That is the reason why you see AR pistol manufacturers shortening the buffer tube to a stub, or eliminating it all together (Olyarms). ATF has been changing their definitions on a whim (they always do) and are backing away from their previous standpoint regarding the buffer tube. THis was that it could not be readily convertable to receive a stock (hence the reason why you see pictures of AR pistols with epoxied additions to the buffer tube in the past).
First of all why did you quote the article regarding second handgrips on handguns. That has nothing to do with the receiver extension. It says a firearm with a short stock, what's a short stock?

Maybe I should quote you,
2- AR pistols must have a stubby buffer tube so as it cannot be used as a cheek rest.
So if it has a cheekrest its an SBR? Show me the law where it says this.

Looks like there are some potential club fed members in those photos, no?
Not that I see.

If you do not believe me, go to the Washington Arms Collectors gunshow and ask the guy from Olyarms. He has a booth there. He will tell you all about their interchanges with ATF regarding their AR pistols. I did and even joined for a year since I was travelling up to Everett on business all the time.
So I should go to a gunshow to ask one manufactorer the law? No, I don't think so. Bushmaster has a policy to not ship certain things to california that are perfectly legal here. Does that make them right? No way. Is cheaper than dirt right because they won't ship anything "that could build an AW", no.

Back up your statements with LAW.

gose
12-05-2006, 8:09 PM
The inventors/makers of the U15 stock stated themselves in a thread here that an early prototype was submitted to the DOJ and returned with a written response stating that they considered the stock to be a thumbhole stock.
It was also said in the thread that the current manufacture differs from the prototype, but I haven't seen any pics or details about what was actually changed.
We all "know" that the monsterman grip and no evil features or a pinned mag are legal.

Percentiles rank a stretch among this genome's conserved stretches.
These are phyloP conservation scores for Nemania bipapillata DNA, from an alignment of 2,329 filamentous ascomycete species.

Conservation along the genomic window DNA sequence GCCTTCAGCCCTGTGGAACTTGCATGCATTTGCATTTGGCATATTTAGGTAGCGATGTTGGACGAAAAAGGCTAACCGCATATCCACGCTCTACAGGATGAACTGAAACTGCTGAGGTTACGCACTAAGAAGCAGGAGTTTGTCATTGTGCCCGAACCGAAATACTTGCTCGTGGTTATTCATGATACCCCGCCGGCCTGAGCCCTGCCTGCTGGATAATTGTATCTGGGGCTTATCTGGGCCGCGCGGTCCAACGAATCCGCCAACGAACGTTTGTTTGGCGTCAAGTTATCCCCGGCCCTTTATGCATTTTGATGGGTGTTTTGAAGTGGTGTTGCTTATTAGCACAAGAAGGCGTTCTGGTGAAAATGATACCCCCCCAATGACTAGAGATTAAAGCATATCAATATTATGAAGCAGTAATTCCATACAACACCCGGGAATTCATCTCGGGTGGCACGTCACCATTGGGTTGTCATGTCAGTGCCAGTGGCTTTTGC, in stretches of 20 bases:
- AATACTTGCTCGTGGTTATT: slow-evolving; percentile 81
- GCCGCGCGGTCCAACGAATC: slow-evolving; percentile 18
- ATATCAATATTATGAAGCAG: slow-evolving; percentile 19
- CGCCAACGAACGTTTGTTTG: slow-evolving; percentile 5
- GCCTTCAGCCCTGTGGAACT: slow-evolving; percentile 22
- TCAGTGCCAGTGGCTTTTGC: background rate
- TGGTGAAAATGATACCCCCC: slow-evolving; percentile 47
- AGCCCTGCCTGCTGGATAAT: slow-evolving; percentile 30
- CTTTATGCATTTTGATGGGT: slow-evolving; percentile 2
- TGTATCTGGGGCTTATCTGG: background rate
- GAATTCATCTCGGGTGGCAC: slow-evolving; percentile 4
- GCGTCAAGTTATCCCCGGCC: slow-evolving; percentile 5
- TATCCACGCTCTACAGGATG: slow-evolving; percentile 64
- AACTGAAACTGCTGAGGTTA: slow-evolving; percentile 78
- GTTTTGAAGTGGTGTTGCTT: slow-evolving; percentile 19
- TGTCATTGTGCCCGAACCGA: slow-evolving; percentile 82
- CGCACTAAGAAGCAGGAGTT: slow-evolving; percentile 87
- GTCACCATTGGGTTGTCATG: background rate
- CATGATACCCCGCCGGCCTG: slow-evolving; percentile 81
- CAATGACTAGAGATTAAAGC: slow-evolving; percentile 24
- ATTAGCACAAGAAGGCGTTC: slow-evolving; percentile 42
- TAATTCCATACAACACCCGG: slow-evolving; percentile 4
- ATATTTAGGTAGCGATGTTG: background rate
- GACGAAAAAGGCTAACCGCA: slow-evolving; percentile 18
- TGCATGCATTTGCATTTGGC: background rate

We also "know" that the U15 is legal when used without evil features.
However, when it comes to the U15 there is actually something from the DOJ and I would not want a DA waving that letter in my face in court.

PLINK
12-05-2006, 8:30 PM
FYI....The U-15 stock uses/comes with a AR pistol receiver extention.

The receiver extention on the top (not on rifle) is a A2 receiver ext.

http://i119.photobucket.com/albums/o133/PLINK223/U-15/receiverext.jpg

hoffmang
12-05-2006, 8:31 PM
Though I understand some folks wishing to take a conservative view, it needs to be known as a conservative view.

The U15 is a stock and not a thumbhole stock and let me walk you through an illustrative exchange at a hypothetical trial.


Your lawyer points at the U15 and asks Iggy:
"Is this a stock?"

"Yes."

Your lawyer points at the metal below the buffer tube and above the U15 and asks:
"What's this"

"Hmm.... Haw... the receiver."

Then your lawyer points at the buffer tube and asks:
"What's this?"

"A Stock"

Your Lawyer asks:
"How can a stock have a receiver in between it and another stock? Have you ever heard of a rifle with two stocks? Are you going to tell this court that the forward hand grip, which is seperated from the stock by the receiver is a third stock? If you think there are two stocks here, the CCR is pretty clear that a thumbhole stock is a single entity by using the singular "a stock" not "stocks" in the definition. Are you sure that's not a buffer tube as its called right here in the Army Manual?"

"Uhmm... maybe?"


I feel confident enough in the U15 to have a lower with a normal magazine catch attached to it.

-Gene

gose
12-05-2006, 8:57 PM